Dubai boosts GCC's emergence as a prominent region in the global financial industry



With its rapid growth as a financial centre, Dubai is boosting the emergence of the Gulf Cooperation Council (GCC) region as a prominent centre of activity in the global financial industry, according to a study undertaken by UK-based global research organisation Chatham House.

The study titled 'The Gulf as a Global Financial Centre: Growing Opportunities and International Influence' examines the prospects for the economies of the Gulf Cooperation Council (GCC) countries and the potential development of the region as a Global Financial Centre.

Elaborating on Dubai's leadership in the region's financial industry, the study pointed to Dubai's high ranking in the City of London's Global Financial Centres Index (GFCI) for March 2008. The Index ranked Dubai 24th, ahead of cities like Shanghai, Stockholm, Brussels, Mumbai and Madrid. The Chatham House report highlighted the fact that, outside Europe and North America, Dubai was ranked fifth in the world in the London survey.

Dubai was also cited by the survey as being the number one among financial centres to "become significantly more important over the next two to three years." As a destination where businesses are thinking of opening in the next few years, Dubai was ranked number one. Bahrain was ranked 39th while Qatar was ranked 47th in the overall GFCI Index.

H.E. Dr. Omar Bin Sulaiman, Governor of the Dubai International Financial Centre (DIFC) said, "Dubai's high international ranking in the global financial industry is a tribute to the economic vision of HH Sheikh Mohammed Bin Rashid Al Maktoum, Vice President and Prime Minister of the UAE and Ruler of Dubai. His guidance has inspired the development of the DIFC, the institution that has primarily been responsible for transforming Dubai into a global financial centre. With the new initiatives being undertaken by DIFC, Dubai is poised to develop further as an industry hub that rivals many of the world's most prominent financial centres."

Extrapolating from the GFCI report and its own estimates for economic and financial sector growth, Chatham House said the GCC could overtake both Australia and Tokyo in the rankings over the next decade. The GCC economy has approximately tripled in size in just five years and the combined GDP will be well above $1 trillion in 2008, while the states' external financial wealth in the form of sovereign wealth funds (SWFs) and foreign exchange reserves alone is more than double this figure, the study said.

Dr. Paola Subacchi, Research Director for International Economics at Chatham House, London said: "The report shows the great dynamism of the GCC economies and their capacity to be serious players in the world economy. Chatham House is particularly pleased to have worked together with the three financial centres of the region - DIFC, QFCA and Bahrain EDB - for the completion of this project which further contributes to put the GCC under the spotlight".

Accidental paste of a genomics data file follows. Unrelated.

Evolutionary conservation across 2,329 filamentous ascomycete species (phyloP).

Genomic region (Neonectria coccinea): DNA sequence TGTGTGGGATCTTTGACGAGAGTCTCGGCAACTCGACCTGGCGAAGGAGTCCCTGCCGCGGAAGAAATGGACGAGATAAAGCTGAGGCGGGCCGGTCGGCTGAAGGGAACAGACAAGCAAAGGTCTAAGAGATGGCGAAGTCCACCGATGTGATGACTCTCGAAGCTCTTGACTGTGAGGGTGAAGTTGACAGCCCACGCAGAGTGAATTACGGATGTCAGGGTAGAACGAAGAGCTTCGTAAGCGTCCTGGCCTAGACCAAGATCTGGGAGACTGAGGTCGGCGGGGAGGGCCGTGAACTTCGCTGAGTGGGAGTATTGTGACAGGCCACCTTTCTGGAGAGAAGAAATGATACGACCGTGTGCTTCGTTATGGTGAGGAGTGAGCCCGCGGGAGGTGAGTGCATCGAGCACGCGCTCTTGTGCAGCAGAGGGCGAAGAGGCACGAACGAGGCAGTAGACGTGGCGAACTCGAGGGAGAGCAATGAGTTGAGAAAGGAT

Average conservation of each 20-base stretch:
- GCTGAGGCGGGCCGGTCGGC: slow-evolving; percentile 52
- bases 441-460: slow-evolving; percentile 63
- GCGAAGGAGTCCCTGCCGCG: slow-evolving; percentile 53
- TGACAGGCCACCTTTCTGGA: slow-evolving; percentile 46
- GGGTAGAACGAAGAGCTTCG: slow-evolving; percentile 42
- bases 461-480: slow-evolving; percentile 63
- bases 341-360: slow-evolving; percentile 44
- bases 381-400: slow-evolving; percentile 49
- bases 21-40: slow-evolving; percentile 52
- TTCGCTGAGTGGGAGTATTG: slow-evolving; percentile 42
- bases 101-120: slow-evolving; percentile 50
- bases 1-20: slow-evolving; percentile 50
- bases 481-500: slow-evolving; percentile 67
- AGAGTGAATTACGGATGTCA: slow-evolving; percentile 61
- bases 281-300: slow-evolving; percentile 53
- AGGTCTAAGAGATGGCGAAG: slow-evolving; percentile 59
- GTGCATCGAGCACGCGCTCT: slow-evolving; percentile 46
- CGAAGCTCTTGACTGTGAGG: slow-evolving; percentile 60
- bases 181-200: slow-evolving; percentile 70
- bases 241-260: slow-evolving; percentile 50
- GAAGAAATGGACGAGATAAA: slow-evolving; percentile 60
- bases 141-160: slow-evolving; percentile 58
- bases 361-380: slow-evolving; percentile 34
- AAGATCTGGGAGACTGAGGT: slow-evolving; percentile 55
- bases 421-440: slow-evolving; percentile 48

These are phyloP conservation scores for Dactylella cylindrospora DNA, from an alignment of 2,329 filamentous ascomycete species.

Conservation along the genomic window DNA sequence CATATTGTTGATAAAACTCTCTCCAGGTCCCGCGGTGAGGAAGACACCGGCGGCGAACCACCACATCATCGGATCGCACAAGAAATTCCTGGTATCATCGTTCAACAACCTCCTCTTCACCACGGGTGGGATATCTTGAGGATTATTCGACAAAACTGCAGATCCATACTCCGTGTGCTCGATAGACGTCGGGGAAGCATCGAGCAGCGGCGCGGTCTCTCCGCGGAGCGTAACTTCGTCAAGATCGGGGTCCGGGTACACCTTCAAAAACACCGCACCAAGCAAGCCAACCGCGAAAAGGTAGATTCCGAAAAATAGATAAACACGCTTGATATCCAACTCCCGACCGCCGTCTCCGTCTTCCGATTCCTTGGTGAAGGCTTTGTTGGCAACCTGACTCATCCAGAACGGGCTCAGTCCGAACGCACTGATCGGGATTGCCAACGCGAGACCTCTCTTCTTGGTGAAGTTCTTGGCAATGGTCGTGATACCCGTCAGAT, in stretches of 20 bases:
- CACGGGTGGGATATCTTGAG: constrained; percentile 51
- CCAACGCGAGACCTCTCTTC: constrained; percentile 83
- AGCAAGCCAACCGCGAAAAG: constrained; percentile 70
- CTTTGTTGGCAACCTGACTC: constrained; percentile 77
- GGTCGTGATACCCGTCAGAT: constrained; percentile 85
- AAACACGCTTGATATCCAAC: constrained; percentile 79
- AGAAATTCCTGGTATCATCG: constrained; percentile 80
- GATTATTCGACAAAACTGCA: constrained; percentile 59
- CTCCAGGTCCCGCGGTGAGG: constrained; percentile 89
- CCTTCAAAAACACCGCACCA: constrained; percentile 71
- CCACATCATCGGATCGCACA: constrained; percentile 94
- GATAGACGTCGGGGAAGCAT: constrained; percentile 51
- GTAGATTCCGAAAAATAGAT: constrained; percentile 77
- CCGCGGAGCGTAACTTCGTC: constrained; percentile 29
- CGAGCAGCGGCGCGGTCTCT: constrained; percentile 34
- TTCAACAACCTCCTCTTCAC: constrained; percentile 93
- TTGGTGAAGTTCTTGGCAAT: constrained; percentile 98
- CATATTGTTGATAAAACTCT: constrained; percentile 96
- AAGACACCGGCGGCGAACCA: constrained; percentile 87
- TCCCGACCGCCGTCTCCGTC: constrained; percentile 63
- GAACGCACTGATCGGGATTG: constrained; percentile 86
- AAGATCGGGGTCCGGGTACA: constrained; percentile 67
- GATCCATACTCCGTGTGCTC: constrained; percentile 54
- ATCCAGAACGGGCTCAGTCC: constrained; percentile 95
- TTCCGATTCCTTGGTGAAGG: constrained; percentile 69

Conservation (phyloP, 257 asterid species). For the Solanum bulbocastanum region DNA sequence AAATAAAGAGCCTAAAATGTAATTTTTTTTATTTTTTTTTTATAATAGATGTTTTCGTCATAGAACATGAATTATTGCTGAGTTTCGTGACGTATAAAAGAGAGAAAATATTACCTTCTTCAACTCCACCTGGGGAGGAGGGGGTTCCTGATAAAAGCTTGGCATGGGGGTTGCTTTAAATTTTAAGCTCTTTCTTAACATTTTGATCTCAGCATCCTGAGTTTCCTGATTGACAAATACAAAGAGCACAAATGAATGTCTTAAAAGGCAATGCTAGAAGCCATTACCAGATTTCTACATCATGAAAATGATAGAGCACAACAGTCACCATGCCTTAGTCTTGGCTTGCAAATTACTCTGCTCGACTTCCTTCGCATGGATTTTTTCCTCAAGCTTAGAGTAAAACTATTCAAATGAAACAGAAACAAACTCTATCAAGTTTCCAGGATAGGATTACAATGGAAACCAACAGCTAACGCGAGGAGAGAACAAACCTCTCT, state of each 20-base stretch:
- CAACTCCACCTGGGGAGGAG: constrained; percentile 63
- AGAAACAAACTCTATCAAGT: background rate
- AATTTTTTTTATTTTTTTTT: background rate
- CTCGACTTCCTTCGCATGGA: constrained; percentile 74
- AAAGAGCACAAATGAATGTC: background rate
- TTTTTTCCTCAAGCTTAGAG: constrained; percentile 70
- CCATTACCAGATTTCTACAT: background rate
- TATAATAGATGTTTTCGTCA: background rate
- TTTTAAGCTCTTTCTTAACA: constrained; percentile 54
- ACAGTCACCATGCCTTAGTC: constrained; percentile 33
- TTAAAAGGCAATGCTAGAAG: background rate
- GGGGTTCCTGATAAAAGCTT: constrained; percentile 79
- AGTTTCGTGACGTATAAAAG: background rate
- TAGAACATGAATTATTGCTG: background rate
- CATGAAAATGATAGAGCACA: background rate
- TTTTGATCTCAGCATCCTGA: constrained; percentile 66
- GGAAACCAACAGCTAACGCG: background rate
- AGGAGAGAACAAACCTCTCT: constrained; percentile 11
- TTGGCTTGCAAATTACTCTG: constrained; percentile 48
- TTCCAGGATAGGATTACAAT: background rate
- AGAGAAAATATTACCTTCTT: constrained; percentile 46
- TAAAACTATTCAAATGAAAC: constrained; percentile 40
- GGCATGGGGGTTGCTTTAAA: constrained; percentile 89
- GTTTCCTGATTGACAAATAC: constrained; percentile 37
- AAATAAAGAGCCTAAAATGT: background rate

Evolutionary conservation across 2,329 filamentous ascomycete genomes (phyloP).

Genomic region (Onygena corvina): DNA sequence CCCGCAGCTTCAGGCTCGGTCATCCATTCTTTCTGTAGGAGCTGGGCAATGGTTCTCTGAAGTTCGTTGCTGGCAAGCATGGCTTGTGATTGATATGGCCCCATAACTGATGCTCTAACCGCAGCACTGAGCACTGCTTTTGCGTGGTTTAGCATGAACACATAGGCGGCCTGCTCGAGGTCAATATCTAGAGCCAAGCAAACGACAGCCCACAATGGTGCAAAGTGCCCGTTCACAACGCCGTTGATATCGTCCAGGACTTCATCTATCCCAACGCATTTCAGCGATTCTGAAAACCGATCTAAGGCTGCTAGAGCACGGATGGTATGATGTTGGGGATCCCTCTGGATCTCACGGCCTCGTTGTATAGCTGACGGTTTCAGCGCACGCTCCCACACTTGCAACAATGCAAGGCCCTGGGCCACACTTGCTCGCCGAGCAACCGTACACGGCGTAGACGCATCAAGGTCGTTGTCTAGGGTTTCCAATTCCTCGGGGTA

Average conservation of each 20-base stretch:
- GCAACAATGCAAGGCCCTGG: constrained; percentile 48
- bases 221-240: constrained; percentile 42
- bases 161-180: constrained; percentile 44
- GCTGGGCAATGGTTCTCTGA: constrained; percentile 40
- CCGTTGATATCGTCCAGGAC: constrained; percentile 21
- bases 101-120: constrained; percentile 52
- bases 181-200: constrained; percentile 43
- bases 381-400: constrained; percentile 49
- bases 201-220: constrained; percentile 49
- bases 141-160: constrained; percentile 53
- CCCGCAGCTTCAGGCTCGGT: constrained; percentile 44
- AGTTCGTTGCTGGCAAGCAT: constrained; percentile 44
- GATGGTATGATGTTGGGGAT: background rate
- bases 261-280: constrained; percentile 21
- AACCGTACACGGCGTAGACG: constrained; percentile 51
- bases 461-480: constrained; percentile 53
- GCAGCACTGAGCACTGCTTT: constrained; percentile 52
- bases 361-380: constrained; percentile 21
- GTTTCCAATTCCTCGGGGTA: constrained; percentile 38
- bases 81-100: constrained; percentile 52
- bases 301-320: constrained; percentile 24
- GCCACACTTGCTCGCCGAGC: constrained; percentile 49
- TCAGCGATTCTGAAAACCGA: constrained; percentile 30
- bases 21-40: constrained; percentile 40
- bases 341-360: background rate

The GCC 'brand', which has been very successful in promoting the visibility and image of the region, should be actively pursued to further enhance market power and credibility, the Chatham House study suggested. "Economic growth and wealth creation," it said, "will continue to provide the big punch behind the 'brand'."

The study further talked about the need for GCC countries to "aggressively" correct the tendency for observers to view the region as a 'developing economy'. The GCC's average GDP per capita is now almost on a par with many developed economies such as Spain while its non-energy GDP per capita is well above emerging-market levels, it noted.

Cautioning policy-makers in GCC countries against ad hoc experimentation in policies that could endanger growth and the region's 'brand' the study said, "any changes in the exchange rate system should be carefully coordinated to enhance confidence and avoid potential confusion and volatility in regional cross rates, which might be both distracting and damaging to the image of GCC cohesion. The move to a common currency would avoid such pitfalls and offer a significant boost to financial-market activity."

A critically important development to meet both investor needs and the GCC's financial market aspirations would be the creation of a larger, deeper debt market, whether based on Western-style bonds or the Sharia model, building on the region's strength in Islamic finance, the study said.

"If successful, this move could open up a much larger role for the GCC in global debt markets, especially across the Middle East and Asia. This would be sufficient to provide a massive 'hinterland' within which the GCC's financial markets could operate, allowing them to succeed in achieving the target of becoming a global financial centre," the study pointed out.

For better web experience, please use the website in portrait mode